In July, the Department for Environment, Food and Rural Affairs (Defra) presented a proposal for managing co-existence, and the public was invited to comment on this proposal until 20 October. As part of the ensuing discussion, organic farmers' organisations, stating that “big dollars“ would drive the cultivation of GM plants in Britain, agreed that co-existence must be regulated.
Lawrence Woodward, director of Elm Farm Research Centre, pointed out that robust and transparent protocols must be in place once the commercial cultivation of GMOs begins. Citing existing research, he considers seed contamination to be a major hurdle for co-existence and, accordingly, called on Defra to lower the upper limit of GM content in organic seed from 0.5 to 0.1 percent.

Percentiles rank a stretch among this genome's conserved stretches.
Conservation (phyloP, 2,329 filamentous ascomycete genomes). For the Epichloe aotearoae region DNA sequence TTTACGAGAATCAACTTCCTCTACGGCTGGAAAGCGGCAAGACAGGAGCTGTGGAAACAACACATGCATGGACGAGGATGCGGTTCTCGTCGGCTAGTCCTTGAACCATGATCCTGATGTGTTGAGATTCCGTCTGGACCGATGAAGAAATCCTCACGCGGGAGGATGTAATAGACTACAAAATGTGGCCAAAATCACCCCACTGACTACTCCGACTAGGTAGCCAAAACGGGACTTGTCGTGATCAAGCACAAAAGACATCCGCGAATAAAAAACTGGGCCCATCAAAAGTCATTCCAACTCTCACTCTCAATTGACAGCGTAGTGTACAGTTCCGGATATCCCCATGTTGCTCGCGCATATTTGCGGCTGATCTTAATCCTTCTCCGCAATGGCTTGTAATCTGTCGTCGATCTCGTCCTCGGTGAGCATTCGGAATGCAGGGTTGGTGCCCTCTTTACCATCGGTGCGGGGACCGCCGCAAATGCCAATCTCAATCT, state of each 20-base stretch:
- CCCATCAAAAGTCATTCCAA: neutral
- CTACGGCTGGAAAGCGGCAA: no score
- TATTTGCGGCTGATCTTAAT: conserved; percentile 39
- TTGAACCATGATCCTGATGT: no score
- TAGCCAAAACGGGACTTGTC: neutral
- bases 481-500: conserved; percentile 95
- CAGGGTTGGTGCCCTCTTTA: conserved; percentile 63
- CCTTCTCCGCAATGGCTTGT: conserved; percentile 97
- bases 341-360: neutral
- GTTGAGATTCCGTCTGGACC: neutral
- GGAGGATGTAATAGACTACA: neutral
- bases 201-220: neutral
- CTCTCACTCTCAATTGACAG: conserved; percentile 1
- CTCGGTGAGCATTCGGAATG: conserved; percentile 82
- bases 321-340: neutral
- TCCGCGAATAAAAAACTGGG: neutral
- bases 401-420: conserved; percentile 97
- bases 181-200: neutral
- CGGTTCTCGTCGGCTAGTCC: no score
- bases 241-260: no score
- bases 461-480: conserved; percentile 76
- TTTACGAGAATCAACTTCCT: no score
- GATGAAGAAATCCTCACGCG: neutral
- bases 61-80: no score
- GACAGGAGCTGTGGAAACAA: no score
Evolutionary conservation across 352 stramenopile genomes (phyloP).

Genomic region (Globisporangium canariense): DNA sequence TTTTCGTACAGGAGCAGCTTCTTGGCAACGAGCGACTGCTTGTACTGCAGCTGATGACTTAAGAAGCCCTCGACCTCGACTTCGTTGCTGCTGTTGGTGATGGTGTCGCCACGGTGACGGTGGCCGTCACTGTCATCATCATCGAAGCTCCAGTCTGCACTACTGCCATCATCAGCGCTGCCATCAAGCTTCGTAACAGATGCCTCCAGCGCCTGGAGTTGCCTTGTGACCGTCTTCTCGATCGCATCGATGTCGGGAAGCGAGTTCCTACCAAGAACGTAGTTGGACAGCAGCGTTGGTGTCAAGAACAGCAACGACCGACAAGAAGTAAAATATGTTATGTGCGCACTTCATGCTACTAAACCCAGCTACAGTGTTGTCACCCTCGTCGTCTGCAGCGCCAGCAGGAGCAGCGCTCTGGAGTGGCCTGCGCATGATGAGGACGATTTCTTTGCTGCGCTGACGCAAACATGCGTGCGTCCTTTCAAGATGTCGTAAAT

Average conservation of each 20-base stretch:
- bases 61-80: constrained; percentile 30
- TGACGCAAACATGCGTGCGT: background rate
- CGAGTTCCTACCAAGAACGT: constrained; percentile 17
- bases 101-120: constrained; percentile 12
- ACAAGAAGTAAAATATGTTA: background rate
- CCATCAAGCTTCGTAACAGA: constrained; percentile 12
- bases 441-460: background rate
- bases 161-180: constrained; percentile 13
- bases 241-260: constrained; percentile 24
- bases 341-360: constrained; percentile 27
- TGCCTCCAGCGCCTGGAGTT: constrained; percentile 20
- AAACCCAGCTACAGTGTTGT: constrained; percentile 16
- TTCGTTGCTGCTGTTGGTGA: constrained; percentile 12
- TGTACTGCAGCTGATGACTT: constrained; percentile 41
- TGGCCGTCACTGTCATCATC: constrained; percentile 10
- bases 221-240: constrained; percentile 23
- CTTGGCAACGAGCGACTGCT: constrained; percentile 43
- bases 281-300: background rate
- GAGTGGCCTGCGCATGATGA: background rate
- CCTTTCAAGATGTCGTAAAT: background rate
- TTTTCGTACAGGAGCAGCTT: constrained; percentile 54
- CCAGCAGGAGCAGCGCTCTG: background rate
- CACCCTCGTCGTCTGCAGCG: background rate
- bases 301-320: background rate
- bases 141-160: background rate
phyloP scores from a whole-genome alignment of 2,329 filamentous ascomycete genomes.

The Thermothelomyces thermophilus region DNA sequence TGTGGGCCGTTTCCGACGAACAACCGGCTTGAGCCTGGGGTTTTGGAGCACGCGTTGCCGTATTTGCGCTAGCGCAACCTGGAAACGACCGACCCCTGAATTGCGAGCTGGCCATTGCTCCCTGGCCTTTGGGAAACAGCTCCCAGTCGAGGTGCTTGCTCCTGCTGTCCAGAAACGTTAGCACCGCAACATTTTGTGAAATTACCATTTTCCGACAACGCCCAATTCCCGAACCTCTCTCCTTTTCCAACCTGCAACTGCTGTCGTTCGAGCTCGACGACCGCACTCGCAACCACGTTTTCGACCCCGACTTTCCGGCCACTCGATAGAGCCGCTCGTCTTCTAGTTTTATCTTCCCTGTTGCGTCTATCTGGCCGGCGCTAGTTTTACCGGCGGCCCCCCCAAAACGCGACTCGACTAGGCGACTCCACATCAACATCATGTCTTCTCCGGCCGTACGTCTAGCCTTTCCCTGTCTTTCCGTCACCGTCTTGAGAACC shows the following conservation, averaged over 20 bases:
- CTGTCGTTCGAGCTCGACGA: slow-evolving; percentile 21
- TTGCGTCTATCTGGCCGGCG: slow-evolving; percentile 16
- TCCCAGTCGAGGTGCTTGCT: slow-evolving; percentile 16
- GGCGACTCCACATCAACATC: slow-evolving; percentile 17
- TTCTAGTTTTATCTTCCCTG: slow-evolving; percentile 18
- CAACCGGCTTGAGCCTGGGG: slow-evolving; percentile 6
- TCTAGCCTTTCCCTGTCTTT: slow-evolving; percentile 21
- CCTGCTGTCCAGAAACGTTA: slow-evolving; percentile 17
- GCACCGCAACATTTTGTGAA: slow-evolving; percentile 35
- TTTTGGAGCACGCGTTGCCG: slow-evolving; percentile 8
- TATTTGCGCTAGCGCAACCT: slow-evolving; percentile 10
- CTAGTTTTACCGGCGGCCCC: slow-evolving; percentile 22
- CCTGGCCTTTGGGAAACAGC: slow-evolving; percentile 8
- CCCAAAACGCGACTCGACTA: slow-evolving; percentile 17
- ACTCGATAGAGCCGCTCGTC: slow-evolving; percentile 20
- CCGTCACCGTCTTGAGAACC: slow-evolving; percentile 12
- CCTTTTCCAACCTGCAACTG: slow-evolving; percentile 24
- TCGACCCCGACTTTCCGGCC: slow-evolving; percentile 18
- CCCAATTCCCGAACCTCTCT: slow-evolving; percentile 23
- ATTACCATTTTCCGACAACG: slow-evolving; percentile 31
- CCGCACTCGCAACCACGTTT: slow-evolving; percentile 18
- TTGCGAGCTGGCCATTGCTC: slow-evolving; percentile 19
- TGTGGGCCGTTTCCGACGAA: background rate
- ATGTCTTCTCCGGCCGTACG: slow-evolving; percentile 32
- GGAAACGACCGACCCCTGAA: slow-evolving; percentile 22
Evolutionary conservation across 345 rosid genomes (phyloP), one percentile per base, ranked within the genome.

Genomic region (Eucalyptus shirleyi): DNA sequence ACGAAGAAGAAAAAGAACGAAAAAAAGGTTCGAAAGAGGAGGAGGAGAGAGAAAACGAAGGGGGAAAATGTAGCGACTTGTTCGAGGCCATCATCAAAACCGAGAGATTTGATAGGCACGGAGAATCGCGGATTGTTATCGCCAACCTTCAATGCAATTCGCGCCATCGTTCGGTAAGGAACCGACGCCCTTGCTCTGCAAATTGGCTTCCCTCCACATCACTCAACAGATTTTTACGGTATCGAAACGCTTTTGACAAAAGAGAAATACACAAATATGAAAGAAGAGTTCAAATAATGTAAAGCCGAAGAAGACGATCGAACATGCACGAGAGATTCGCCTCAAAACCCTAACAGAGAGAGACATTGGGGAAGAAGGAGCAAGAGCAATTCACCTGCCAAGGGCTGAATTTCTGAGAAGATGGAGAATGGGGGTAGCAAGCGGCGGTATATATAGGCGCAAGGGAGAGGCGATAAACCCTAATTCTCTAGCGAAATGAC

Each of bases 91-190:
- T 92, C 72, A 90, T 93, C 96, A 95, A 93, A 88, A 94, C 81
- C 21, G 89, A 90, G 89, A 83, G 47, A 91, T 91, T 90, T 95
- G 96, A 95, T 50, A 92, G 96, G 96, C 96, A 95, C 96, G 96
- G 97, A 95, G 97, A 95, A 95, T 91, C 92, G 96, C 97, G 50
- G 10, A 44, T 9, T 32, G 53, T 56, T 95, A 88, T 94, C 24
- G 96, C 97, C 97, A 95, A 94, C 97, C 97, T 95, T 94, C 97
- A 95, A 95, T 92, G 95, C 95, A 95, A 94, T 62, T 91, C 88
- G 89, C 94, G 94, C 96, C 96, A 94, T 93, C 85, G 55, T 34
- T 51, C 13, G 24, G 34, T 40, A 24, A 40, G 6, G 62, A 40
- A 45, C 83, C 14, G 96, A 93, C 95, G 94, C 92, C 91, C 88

Although most farmers are optimistic that – given the right protocols – they will be able to handle co-existence, they are uneasy with the development. Oliver Dowding, chairman of the organic committee of the National Farmers Union, articulated the worries of most organic farmers at this time: “I can see a greater risk from co-existence, because of the impact on my market, and I’m not prepared to take any risk at the moment, because I can see all the risk and no benefit for me.“
UK officials stated that no commercial GM cultivation will be permitted until co-existence regulations have been established. Currently, Defra is evaluating the diverse feedback received during the public consultation.